In the midst of the disturbing revelation—via Dr. Jonathan Gruber’s many videos— that our government thinks that passing laws that have a large impact on our lives should be accomplished by conning us, as well as the discouraging realization that many of our Democratic and progressive friends and neighbors agree, there are some good things to come out of Gruber’s clarification of how the Affordable Care Act was enacted. We know, for example, that at least one of the major political parties no longer believes in American democracy as it was intended to be practiced, with an informed electorate and a civicly literate citizenry. That’s good to know, just as while it is horrible to have one’s house is infested with scorpions, it is still better to know it than not. We now also know that a substantial part of the news media is in cahoots with these democracy deniers—as of last night, for example, neither NBC nor ABC had broached the topic of the Gruber videos, a full week after they had become public. Again, that’s horrible, but we need to be aware of it, and it is good that we are.
Among the silver linings in this particularly threatening cloud is that it alerted me to two more—well, one and a half more—rationalizations for the Ethics Alarms Rationalization List. They have many applications beyond the Affordable Care Act. Say hello to 29 (a). The Gruber Variation, and 47. Contrived Consent, or “The Rapist’s Defense.”
The Gruber Variation doesn’t warrant its own category, but it is a very specific riff on 29. The Altruistic Switcheroo: “It’s for his own good,” which is described on the list thusly:
“This rationalization is a pip, because it allows one to frame self-serving, unethical conduct as an act of good will and generosity. Cheating the young sprout will teach him to be more careful the next time, and it’s just a pleasant coincidence that you benefit from the deception. It is true that misfortune carries many life lessons, that what doesn’t kill us often makes us stronger, and that what hurts today may be the source of valuable wisdom and perspective later, but it really takes a lot of gall to cheat, lie to, steal from or otherwise harm someone and claim it will be a good thing in the long term. Yet an amazingly large number of people possess this much gall, because the Altruistic Switcheroo is very common, especially among parents who want to convince themselves that bad parenting is really the opposite. A marker for this rationalization is the statement, “You’ll thank me some day”—the specious theory of the sadistic parent who named his son “Sue” in the famous Shel Silverstein song made famous by Johnny Cash. No, he won’t.”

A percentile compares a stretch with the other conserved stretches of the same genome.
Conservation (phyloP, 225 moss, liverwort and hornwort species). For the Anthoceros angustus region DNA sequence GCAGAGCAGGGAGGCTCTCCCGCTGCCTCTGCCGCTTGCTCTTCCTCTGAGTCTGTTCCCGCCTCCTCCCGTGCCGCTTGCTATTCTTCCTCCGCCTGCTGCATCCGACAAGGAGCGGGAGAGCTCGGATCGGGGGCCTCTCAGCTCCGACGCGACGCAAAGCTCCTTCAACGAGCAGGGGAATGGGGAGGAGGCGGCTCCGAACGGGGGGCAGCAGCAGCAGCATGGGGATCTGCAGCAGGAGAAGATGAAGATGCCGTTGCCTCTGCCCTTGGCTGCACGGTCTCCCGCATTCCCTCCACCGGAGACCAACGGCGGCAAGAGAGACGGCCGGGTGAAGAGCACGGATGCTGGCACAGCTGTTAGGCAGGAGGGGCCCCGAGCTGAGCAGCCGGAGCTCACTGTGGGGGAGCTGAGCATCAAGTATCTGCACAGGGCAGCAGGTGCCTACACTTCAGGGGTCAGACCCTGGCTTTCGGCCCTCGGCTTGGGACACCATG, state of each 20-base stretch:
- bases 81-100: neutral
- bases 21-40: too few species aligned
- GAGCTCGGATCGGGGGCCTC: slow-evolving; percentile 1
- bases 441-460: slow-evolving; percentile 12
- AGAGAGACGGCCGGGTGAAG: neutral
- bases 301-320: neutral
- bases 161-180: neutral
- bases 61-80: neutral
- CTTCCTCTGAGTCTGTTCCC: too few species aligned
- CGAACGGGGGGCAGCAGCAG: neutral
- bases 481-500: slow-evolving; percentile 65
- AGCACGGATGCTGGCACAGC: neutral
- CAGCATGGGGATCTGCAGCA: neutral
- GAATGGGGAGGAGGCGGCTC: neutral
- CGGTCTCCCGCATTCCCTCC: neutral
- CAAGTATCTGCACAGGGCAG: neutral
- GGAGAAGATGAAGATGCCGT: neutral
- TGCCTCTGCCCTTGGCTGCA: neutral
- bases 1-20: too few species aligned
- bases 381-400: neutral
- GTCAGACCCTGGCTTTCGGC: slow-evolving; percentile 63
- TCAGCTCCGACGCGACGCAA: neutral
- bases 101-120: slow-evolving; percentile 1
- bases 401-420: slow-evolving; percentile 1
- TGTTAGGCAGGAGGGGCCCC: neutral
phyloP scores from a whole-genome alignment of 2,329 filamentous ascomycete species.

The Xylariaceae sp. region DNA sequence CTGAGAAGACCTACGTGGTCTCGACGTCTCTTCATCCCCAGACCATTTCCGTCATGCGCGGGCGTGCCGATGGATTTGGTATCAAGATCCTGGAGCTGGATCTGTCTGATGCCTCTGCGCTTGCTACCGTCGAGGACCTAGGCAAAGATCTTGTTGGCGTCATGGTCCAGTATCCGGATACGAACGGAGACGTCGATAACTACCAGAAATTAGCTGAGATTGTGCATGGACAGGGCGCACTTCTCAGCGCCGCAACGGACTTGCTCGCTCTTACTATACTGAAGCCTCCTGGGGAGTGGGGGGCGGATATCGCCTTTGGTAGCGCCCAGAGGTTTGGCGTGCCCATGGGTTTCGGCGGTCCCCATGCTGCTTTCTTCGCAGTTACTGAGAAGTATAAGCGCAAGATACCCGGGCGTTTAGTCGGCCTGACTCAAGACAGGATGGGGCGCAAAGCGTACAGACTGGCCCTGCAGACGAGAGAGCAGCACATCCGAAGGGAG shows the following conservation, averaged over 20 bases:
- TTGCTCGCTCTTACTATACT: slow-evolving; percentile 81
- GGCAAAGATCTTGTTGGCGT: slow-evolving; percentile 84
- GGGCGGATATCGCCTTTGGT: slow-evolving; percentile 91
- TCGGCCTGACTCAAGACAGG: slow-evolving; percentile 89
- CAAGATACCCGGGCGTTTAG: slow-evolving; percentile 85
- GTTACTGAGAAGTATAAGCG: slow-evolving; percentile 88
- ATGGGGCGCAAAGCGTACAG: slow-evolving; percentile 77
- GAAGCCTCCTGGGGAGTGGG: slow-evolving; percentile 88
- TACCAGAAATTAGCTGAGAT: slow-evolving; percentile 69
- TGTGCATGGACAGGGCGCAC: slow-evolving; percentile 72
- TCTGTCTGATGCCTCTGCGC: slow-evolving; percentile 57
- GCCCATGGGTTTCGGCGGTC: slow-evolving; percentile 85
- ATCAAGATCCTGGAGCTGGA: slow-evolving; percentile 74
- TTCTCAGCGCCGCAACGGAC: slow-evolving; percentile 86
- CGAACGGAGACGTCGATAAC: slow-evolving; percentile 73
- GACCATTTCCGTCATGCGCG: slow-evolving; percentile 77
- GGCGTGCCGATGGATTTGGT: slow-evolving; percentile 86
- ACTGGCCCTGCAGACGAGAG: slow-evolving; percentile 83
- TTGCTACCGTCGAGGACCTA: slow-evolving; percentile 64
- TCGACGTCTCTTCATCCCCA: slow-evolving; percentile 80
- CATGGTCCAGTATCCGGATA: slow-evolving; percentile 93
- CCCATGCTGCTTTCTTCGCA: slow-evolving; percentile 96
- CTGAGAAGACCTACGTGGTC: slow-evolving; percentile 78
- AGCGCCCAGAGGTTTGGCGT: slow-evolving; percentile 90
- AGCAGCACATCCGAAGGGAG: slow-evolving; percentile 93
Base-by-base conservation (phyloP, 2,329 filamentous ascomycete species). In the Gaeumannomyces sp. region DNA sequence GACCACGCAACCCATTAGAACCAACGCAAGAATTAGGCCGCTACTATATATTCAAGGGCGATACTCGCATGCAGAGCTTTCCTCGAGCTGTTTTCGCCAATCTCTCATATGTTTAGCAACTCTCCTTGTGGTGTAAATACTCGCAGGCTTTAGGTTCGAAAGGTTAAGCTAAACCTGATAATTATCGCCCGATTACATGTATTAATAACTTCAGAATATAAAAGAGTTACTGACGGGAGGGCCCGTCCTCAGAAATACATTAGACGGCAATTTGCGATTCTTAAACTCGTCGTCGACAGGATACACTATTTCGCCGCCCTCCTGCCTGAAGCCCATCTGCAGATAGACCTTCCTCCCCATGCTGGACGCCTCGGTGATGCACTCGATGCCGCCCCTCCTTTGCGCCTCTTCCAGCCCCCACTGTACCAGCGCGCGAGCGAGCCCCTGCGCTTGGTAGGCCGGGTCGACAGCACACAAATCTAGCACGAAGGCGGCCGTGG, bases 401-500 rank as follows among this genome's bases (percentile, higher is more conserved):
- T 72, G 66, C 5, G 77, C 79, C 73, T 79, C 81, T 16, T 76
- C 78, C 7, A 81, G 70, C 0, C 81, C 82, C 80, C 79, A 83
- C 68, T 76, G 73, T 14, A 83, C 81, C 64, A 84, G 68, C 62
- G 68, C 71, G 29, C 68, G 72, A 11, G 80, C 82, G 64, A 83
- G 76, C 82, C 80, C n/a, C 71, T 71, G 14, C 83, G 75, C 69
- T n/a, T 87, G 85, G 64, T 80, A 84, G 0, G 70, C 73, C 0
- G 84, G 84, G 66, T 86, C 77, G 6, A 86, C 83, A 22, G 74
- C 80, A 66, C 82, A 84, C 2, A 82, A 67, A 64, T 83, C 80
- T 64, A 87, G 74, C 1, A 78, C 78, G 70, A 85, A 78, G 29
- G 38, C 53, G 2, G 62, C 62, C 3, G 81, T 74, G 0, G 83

The Gruber Variation adds contempt to the mix, as it uses the presumed mental inadequacy of a victim to justify manipulating him:
29 (a). The Gruber Variation, or “They are too stupid to know what’s good for them”
This is the useful and apparently popular version of The Altruistic Switcheroo based on paternalistic concern and contempt for the victims of unethical conduct. They have been deceived, tricked or otherwise coerced, ignoring their autonomy and treating them with disrespect, because the unethical actor views them as so dumb and unworthy of self-determination, he or she is justified in manipulating them for his—of course, theirs too, if they only were smart enough to realize it!—own benefit.
47. Contrived Consent, or “The Rapist’s Defense.”
Many of the rationalizations involve a wrongdoer’s claims that the victim of wrongdoing justified the unethical act. In Rationalization #2. The “They’re Just as Bad” Excuse, or “They had it coming” the claim is that the wrongdoing of the victim either earned the misconduct or somehow made it ethical by the victim’s own conduct. The related Rationalization #7,The “Tit for Tat” Excuse, posits that one can do anything, no matter how wrong under normal conditions, to someone who engages in the wrongful conduct toward you. It is the rationalization for vengeance. #10, The Unethical Tree in the Forest, or “What they don’t know won’t hurt them,” stands for the convenient and absurd proposition that as long as someone doesn’t know they have been lied to, cheated or otherwise harmed by unethical conduct, that conduct isn’t really unethical.
#29. The Altruistic Switcheroo: “It’s for his own good,” is self-explanatory. #36. Victim Blindness, or “They/He/She/ You should have seen it coming” adopts the position that a victim is responsible for his or her own mistreatment by being insufficiently alert to prevent it. #42. The Hillary Inoculation, or “If he/she doesn’t care, why should anyone else?” is the argument that forgiveness, acceptance or submission after the fact by the victim or target of unethical conduct somehow makes bad conduct more virtuous.
Contrived Consent, or “The Rapist’s Defense,” aims to cleanse unethical conduct by imagining that the victim consented to it, or secretly sought the result of the wrongful act. The most infamous example of this rationalization is, of course, the rapist’s defense that the victim either was inviting a sexual assault by flirtatious conduct or provocative dress, or secretly “wanted it.” This is also a common theme of totalitarian rationalizations: the peasants don’t want to have to think for themselves. They want to be dominated and brutalized.
It is, perhaps, the ugliest rationalization of all.